I for one am going to be releasing all the software I design and fully control under the GPL 3 when next versioned or released, because this license gives me as a programmer the best chances of getting something useful back in return for what I find to be in my best interests freely to give away. There are other free software licenses I use where I link my programs with software released by other programmers under other free licenses that require I adopt the same, but this primarily moral but also legal requirement of sharing alike isn't exactly difficult compared to the art of programming itself.
Besides which I've never heard of any programmer or distributor let alone user being sued simply because they don't understand these rules of etiquette acceptable within the free software community. But those with legally accessible assets who persist in violating free software license terms and conditions despite being given prior notice of the illegality of their actions are fair game.
It's really quite simple - if you needed a license to download and use free software or modify it for your own use it wouldn't be free as in your freedom. You only need a license to distribute it and to distribute it in modified form, and then only to make sure that those you distribute it to get the same freedoms you got.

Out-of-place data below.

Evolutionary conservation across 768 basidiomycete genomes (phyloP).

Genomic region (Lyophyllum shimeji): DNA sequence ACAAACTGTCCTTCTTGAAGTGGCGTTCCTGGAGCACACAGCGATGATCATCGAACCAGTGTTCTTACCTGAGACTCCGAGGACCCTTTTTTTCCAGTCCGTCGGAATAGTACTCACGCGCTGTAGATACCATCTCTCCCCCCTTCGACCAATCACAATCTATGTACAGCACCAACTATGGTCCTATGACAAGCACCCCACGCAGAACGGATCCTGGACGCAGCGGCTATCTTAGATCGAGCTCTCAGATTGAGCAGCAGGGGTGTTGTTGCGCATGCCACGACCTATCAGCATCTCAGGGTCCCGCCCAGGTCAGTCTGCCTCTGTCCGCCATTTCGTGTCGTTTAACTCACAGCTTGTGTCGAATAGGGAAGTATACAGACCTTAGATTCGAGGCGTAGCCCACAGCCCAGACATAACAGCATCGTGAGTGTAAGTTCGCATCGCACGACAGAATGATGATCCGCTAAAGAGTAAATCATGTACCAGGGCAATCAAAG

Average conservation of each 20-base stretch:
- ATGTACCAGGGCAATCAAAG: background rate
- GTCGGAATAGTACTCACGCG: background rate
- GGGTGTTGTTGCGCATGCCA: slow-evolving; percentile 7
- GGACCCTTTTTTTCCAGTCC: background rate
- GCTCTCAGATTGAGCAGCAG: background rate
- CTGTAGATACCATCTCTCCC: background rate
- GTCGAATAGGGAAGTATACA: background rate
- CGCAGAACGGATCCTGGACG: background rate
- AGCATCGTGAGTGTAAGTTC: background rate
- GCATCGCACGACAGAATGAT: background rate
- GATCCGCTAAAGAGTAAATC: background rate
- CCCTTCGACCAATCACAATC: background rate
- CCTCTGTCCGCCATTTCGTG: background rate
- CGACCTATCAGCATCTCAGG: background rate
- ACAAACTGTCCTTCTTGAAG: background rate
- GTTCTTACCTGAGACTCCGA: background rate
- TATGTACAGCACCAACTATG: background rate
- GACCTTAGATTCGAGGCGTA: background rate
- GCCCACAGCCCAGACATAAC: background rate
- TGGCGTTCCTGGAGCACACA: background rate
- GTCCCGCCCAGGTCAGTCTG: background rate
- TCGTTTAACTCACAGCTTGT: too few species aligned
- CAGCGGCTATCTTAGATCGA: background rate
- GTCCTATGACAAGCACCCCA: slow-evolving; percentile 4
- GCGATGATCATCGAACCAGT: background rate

The other GPL 3 restrictions prevent you from using technical loopholes and patents to make sure you as a distributor keep your side of this bargain - and I really can't imagine anyone can fall foul of this without knowing what they are doing.
Your rambling comment exemplifies what I was talking about. Rules, rules, rules. If I write an original C++ program on my PC, running windows, I can do absolutely anything with it. There is no license that comes with Windows or Visual Studio that restricts my right to sell, give away, patent, not patent, keep trade secrets, publish the source code on my blog. That is considerably more freedom that I have if I use GPL 3.